The Tax Management Transfer Pricing Report ™ provides news and analysis on U.S. and international governments’ tax policies regarding intercompany transfer pricing.
June 9 — Current discussions at the OECD aim to clarify how the profit attribution rules will work for new permanent establishments, not to rewrite the rules, according to a U.S. official involved in the talks.
The negotiations are one big piece of unfinished business from the Organization for Economic Cooperation and Development's project to combat tax base erosion and profit shifting, which included a new threshold for determining when a permanent establishment, or a taxable branch of a foreign entity, has been created. The recommendations under the BEPS project, finalized in October 2015, didn't include any guidance on how the authorized OECD approach (AOA) on profit allocation would work with one of these new categories of PE.
The U.S. has said it won't decide whether to sign on to the new permanent establishment threshold until the work on the AOA is completed by Working Party No. 6, which deals with transfer pricing matters.
Brian Jenn, an attorney-adviser with the U.S. Treasury's Office of International Tax Counsel and a U.S. delegate to the working party, said the discussions are “motivated by the potential for increased findings of PEs.”
From the perspective of the working party, it's not the case “that anything will have to fundamentally change about the AOA, and about the way the AOA operates,” Jenn told those attending Bloomberg BNA and Baker & McKenzie's annual transfer pricing conference in Washington.
The goal of the new guidance will be to address how the AOA would work in these new situations, as well as to provide countries with the “comfort and confidence” that there is agreement on how it would be applied, the official said.
He said the guidance would likely take the form of “illustrative examples” on situations in which a permanent establishment has been created, which include inclusions under new definitions of a “dependent agent” and whether an activity is “preparatory or auxiliary” in nature.
A key issue, Jenn said, will be teasing out what additional income should be attributed to a permanent establishment when the permanent establishment was created by a related party, which already has transactions between itself and the home company.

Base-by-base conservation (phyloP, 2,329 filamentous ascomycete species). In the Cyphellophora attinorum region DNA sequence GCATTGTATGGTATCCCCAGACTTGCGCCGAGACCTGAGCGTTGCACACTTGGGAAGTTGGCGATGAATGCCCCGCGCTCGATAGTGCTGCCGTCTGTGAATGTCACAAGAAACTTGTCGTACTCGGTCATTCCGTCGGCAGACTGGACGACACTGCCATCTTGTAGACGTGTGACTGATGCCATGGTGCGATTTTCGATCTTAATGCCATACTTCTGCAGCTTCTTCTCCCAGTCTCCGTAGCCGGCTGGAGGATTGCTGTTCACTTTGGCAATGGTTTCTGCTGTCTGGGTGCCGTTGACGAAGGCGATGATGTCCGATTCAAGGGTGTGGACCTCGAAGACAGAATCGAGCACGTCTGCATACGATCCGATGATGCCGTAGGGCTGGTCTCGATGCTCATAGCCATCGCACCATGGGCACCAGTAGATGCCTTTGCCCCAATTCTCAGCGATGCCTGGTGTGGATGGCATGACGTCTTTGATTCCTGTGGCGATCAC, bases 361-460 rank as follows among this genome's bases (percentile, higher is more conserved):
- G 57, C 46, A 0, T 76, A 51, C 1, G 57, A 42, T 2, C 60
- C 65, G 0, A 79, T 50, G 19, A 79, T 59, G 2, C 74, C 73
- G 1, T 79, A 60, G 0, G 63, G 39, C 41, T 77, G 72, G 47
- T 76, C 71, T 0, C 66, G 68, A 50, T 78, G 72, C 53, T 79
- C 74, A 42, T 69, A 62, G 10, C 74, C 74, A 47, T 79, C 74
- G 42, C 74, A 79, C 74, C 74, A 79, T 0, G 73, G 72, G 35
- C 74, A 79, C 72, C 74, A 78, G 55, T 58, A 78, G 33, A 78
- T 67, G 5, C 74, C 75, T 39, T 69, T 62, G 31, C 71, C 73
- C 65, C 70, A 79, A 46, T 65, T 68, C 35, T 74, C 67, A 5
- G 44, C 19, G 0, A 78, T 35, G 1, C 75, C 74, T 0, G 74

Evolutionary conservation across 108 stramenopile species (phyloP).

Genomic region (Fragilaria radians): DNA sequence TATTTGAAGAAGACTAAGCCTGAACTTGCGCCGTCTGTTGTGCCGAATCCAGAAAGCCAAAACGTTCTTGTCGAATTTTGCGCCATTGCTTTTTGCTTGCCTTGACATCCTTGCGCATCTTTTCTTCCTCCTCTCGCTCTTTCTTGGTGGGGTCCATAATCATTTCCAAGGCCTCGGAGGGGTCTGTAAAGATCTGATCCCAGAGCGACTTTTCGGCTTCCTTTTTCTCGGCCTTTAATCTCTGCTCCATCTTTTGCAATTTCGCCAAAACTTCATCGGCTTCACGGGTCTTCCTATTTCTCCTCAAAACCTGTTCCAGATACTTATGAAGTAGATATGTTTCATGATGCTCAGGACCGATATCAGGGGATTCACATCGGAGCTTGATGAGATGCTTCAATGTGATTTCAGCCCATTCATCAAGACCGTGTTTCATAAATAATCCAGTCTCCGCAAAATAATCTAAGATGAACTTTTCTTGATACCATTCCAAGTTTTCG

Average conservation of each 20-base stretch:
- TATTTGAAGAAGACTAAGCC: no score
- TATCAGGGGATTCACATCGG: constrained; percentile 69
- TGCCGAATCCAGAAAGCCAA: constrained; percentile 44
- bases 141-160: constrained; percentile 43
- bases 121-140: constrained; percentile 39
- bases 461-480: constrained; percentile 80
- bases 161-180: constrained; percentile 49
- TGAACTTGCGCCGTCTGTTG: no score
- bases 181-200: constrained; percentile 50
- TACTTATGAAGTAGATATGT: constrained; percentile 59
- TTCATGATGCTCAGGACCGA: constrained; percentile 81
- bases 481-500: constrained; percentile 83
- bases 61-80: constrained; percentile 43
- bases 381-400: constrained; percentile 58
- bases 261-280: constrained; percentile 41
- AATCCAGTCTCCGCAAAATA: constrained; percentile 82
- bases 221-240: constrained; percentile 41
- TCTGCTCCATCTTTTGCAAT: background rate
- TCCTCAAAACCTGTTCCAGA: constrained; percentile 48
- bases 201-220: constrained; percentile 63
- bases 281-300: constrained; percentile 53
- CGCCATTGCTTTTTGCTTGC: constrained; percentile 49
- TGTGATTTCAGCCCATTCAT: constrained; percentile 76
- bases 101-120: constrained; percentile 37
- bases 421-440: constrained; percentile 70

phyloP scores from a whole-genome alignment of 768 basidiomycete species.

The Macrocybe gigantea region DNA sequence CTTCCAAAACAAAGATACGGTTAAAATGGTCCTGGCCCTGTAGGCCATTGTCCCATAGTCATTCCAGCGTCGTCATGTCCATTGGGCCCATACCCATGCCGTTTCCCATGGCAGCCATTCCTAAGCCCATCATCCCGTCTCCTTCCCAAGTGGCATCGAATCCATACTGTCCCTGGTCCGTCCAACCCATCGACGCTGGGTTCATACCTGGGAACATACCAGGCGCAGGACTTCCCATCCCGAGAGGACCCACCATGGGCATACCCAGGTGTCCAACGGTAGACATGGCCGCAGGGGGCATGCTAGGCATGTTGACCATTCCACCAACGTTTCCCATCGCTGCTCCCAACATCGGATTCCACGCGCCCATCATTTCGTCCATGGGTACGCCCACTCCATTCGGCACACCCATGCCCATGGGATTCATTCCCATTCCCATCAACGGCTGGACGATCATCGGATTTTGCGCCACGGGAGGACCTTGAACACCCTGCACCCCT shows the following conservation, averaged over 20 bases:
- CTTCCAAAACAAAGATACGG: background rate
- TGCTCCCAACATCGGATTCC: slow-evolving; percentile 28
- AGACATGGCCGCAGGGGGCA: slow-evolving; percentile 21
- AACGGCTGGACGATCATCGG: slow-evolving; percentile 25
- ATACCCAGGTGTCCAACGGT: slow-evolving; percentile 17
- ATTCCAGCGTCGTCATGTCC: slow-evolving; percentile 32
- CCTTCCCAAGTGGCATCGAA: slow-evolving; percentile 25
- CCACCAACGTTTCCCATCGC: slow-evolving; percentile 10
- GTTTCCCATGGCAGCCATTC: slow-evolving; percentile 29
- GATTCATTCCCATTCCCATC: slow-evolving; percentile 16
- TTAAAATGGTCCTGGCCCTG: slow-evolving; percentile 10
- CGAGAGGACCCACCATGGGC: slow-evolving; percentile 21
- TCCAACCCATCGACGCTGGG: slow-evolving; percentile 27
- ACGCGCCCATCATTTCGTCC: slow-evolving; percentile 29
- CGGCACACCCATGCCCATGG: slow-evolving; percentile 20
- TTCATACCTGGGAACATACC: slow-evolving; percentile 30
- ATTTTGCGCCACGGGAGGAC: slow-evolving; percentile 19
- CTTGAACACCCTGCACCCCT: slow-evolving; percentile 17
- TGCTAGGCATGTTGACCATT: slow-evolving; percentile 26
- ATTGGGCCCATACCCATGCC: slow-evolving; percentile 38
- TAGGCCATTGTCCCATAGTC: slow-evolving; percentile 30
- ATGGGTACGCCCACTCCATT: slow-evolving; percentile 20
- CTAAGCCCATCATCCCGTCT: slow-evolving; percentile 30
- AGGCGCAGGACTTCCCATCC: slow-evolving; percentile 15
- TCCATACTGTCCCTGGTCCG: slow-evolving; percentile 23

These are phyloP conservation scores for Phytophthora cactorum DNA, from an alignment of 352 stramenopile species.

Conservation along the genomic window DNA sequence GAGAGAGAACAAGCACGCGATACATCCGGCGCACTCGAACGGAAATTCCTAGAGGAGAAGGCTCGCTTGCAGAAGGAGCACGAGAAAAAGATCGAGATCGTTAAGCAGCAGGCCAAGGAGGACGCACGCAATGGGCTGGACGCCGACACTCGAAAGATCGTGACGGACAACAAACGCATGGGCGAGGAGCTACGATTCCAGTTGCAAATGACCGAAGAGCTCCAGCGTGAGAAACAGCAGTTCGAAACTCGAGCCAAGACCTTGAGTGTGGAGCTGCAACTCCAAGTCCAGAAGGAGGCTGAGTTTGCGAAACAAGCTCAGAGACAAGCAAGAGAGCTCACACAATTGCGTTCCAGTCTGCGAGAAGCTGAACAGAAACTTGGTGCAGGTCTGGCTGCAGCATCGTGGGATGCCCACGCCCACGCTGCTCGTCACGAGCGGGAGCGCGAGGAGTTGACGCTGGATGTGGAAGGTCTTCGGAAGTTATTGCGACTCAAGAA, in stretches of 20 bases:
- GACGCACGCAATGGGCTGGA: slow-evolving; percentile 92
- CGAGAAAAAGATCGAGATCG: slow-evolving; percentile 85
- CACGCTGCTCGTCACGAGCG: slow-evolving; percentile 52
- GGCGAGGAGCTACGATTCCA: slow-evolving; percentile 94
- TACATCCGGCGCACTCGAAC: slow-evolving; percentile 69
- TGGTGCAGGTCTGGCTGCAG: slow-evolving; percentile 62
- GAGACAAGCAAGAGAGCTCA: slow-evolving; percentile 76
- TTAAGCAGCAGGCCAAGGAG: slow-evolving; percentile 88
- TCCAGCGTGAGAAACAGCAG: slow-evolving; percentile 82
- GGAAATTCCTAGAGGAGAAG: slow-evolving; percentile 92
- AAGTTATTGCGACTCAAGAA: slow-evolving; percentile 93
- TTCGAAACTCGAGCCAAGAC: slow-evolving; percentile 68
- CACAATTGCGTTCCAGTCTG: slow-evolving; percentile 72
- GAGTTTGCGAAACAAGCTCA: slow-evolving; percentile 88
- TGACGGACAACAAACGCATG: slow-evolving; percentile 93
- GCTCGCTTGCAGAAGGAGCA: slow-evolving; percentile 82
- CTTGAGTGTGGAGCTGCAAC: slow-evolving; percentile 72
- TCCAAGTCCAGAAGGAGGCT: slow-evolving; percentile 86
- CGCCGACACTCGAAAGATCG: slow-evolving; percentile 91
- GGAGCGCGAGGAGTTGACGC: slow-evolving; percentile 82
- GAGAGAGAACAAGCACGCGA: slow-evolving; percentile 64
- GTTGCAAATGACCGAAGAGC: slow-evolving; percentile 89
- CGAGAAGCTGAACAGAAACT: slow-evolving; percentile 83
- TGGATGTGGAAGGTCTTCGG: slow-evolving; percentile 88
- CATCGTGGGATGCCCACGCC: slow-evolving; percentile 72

In these cases, the tax administration will have to determine what the difference is between income allocated through transfer pricing rules—under Article 9 of the OECD Model Tax Convention—and income allocated through the AOA, which is spelled out in Article 7. The articles have slightly different methods for looking at the allocation of risk, which were further refined through the new BEPS language.
“In Article 9, contracts matter, and so the contractual allocation of risk will be respected provided the party to whom the risk is allocated under the contracts has control and the financial capacity to bear the risk,” Jenn said. “That framework, which is based in the first instance on contracts, is very different from the approach of the AOA, which attributes risks based on significant people functions in relation to those risks.”
John Hughes, a senior adviser in the Transfer Pricing Operations unit at the Internal Revenue Service, said he hopes the new guidance on the AOA will provide a more “disciplined, methodical” approach for tax administrations.
“There's a kind of conceptual purity that we've been talking about, but as you can imagine or have experienced, these issues get very difficult to ‘cash out' with particular sorts of facts or circumstances,” Hughes said. “The AOA report is very general—a lot of paragraphs that say a lot of things—but not as much direction or guidance on exactly how some of these concepts are to be applied. It will be useful to have some very clear examples of how these concepts cash out.”
Jenn said he couldn't offer a specific time line for when the new guidance would be released, but hoped it would be “in the near term.”
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